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tr.v. in·vei·gled, in·vei·gling, in·vei·gles
1. To win over by coaxing, flattery, or artful talk: He inveigled a friend into becoming his tennis partner.
2. To obtain by cajolery: inveigled a free pass to the museum.
[Middle English envegle, alteration of Old French aveugler, to blind, from aveugle, blind, from Vulgar Latin *aboculus : Latin ab-, away from; see ab-1 + Latin oculus, eye (probably translation of Gaulish exsops : exs-, from + ops, eye); see okw- in Indo-European roots.]
(tr; often foll by into or an infinitive) to lead (someone into a situation) or persuade (to do something) by cleverness or trickery; cajole: to inveigle customers into spending more.
[C15: from Old French avogler to blind, deceive, from avogle blind, from Medieval Latin ab oculis without eyes]
in•vei•gle(ɪnˈveɪ gəl, -ˈvi-)
v.t. -gled, -gling.
1. to entice or lure by artful talk or inducements.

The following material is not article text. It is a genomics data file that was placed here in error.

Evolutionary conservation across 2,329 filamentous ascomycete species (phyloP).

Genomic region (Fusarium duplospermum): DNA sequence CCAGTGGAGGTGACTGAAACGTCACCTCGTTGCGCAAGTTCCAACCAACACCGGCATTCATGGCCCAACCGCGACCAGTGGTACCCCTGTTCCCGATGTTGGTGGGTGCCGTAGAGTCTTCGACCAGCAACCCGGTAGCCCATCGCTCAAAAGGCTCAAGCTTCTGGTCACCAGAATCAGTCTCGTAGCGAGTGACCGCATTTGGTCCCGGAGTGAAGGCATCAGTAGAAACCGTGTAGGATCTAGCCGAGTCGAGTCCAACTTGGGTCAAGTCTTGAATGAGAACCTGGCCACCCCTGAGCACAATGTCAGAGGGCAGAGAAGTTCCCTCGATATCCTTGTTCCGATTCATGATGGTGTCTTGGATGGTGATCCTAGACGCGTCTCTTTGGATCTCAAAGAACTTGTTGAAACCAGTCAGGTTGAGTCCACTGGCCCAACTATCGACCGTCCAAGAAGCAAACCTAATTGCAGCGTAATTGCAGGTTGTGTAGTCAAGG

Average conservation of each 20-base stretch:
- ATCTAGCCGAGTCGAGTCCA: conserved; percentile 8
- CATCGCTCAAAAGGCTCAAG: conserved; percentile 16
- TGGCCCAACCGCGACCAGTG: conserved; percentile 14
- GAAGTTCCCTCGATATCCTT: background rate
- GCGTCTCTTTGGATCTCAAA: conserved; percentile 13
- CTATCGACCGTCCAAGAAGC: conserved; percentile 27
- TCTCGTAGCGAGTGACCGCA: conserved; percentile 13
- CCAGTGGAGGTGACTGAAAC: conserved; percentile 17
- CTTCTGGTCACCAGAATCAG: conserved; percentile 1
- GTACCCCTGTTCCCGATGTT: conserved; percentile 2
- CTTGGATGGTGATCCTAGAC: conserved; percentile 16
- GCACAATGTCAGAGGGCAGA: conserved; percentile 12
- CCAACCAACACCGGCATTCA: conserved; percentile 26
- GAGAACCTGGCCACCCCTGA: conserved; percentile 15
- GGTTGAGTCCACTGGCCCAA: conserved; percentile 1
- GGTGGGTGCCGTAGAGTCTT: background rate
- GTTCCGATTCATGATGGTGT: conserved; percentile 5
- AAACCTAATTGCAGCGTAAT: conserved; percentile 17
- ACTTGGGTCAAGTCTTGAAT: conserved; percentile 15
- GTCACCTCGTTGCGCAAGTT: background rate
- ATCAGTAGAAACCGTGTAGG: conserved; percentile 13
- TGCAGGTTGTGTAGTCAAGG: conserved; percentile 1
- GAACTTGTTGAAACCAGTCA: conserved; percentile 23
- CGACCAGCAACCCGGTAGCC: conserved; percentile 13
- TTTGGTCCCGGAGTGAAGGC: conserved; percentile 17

2. to acquire by beguiling talk or methods: to inveigle a door pass from the usher.
[1485–95; variant of envegle < Anglo-French enveogler=en- en-1 + Old French (a)vogler to blind]
Past participle: inveigled
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|Verb||1.||inveigle - influence or urge by gentle urging, caressing, or flattering; "He palavered her into going along"|
persuade - cause somebody to adopt a certain position, belief, or course of action; twist somebody's arm; "You can't persuade me to buy this ugly vase!"
soft-soap - persuade someone through flattery
inveigle[ɪnˈviːgl] VT she inveigled him up to her room → lo indujo mañosamente a subir a su habitación
to inveigle sb into doing sth → inducir a algn mediante engaño a que haga algo
he let himself be inveigled into it → se dejó inducir a ello
he was inveigled into the duke's service → fue inducido hábilmente a entrar a servir al duque